What is a Kedge Anchor?
The question is meant more with regard to any metaphorical meaning of this term.
I picked up a copy of a book called “The Kedge-Anchor or Young Sailors Assistant” by one William Brady. Who was a sailing master of the USN. It seems to be a modern re-print of a fourth edition with a date of 1849.
The work itself refers to a technical definition for a kedge-anchor as:
“The smallest of the anchors, to which a hawser or cable is generally bent, and used for warping ship.”
The book is collection of some 544 tips, discussions, instructions for various age of sail topics. Heavy on square rigger terminology and operations. Also has pages and pages of tables listing the number and type of blocks used on various class of ships, etc.
From the context of the introduction and the subtitle I am guessing the term has a more general meaning, such as: something to be leaned on or relied on as a go to source. There are even some contemporary reviews of the book included at the end of the book which after praising its usefulness concludes with “on the whole, we are inclined to think, that, though the author modestly calls it a Kedge Anchor, there is many an old salt who will look upon it as his best bower.”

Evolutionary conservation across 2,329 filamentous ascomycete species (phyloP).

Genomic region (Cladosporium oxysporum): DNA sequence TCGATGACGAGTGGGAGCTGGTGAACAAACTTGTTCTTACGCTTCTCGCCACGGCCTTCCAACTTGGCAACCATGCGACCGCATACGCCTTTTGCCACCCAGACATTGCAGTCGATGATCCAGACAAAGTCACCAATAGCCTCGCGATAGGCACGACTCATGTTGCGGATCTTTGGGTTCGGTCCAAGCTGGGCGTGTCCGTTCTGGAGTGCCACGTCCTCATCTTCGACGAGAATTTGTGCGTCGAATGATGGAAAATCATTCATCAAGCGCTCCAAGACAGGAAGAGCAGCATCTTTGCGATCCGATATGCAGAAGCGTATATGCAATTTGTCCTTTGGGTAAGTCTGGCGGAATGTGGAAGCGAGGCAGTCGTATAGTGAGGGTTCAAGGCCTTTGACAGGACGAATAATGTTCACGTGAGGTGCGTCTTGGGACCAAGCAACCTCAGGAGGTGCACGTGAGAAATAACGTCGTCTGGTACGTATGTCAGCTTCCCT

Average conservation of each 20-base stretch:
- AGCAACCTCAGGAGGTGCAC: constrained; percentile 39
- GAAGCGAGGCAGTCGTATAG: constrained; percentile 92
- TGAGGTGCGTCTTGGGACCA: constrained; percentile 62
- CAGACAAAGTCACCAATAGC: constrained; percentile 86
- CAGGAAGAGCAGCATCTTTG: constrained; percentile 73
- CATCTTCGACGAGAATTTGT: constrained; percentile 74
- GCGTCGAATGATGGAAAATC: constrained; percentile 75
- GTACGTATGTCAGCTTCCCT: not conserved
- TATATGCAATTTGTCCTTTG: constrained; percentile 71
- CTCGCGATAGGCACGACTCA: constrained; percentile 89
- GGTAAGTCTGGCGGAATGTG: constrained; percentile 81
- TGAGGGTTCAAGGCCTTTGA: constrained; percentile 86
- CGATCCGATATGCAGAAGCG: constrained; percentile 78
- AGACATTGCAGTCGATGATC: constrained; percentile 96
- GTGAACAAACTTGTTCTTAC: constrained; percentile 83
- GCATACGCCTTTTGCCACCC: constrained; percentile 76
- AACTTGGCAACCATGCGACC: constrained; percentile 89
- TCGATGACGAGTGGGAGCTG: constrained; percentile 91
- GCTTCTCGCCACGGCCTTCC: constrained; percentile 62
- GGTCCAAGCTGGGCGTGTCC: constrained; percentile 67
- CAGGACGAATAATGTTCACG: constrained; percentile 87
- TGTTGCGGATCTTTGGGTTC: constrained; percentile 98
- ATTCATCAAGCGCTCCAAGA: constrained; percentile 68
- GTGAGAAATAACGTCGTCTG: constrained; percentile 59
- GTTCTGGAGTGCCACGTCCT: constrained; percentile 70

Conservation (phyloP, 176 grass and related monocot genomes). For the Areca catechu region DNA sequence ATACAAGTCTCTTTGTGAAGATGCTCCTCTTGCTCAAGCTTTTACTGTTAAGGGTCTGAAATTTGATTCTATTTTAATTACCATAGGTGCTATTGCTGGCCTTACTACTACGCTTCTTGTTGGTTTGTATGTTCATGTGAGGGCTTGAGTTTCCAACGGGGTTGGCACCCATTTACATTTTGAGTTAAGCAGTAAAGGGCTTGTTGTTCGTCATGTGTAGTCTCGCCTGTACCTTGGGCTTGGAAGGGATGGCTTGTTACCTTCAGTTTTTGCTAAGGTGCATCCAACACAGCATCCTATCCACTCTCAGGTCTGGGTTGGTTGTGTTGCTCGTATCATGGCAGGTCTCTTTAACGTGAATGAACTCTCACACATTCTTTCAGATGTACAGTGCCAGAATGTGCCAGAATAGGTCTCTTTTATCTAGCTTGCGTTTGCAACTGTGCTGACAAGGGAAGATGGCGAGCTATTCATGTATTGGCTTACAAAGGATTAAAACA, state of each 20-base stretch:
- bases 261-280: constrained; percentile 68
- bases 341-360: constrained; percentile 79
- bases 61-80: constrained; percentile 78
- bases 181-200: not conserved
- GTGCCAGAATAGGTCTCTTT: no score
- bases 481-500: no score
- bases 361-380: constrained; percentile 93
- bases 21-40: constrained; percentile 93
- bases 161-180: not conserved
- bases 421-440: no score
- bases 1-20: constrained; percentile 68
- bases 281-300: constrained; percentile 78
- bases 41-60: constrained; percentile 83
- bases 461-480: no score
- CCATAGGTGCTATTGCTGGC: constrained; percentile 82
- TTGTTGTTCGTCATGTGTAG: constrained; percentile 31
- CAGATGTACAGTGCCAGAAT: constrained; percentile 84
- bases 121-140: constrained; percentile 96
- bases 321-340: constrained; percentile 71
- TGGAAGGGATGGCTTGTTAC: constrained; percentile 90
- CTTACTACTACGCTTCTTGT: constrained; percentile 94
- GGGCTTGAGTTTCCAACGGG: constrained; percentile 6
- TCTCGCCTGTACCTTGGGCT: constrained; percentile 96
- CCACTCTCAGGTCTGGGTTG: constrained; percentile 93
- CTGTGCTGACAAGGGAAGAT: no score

Just never heard this in common usage or among the older euphemisms, jargon, etc passed on during training that seem to be handed down regardless of origin.
Anyone ever heard it being used in this generic sense? With reference to some equipment or perhaps even a person?
Here are some helpful hints on maintaining good order:
“they might abstain, perhaps, but they cannot refrain” love it.